Centering the Marginalized Identities of Immigrant Students of Color in the Literacy Classroom




Aponte, Gladys Y.

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Texas Education Review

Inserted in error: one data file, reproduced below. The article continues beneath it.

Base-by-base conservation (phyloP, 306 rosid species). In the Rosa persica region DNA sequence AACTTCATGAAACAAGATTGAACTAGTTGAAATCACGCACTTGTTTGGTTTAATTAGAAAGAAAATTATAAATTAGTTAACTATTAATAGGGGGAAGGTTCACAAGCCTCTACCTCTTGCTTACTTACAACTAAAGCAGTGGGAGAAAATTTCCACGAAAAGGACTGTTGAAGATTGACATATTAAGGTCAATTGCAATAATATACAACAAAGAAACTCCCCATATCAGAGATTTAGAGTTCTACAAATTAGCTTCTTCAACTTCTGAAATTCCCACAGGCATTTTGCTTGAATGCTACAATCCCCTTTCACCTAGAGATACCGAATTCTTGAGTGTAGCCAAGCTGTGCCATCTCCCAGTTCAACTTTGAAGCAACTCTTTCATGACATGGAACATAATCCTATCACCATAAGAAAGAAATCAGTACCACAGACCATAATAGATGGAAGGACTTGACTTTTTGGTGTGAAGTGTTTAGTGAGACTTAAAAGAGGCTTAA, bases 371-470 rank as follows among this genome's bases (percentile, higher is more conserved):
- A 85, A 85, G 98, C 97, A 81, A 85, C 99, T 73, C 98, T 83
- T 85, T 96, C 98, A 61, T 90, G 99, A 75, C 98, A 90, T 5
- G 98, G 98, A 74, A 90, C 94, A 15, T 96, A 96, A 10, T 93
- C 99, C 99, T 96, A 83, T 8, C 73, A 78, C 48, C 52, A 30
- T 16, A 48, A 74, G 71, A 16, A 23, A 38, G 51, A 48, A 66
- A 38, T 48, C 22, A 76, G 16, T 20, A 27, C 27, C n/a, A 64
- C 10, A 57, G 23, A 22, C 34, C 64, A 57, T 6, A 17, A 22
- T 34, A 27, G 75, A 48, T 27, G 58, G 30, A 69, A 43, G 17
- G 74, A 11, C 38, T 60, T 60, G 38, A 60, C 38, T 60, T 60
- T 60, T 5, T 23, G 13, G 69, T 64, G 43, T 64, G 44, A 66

The widespread degradation of immigrant communities of color in the Unites States has made the correlation between racial and linguistic discrimination increasingly clear. This paper describes some of the ways that the co-construction of race and language, or raciolinguistic ideologies (Flores & Rosa, 2015), further marginalize children of immigrant communities in schools. Attention is particularly drawn to literacy classrooms of all grades, where students’ linguistic identities are pushed aside as monolingual middle-class White language practices set the standards for reading, listening, speaking, and writing instruction. The author calls for educators to embrace translanguaging (García, 2009) as a way to dismantle raciolinguistic hierarchies at the classroom level. Concrete examples of how a translanguaging approach can be implemented to center the identities of immigrant children and children of immigrant families in literacy classrooms are provided.



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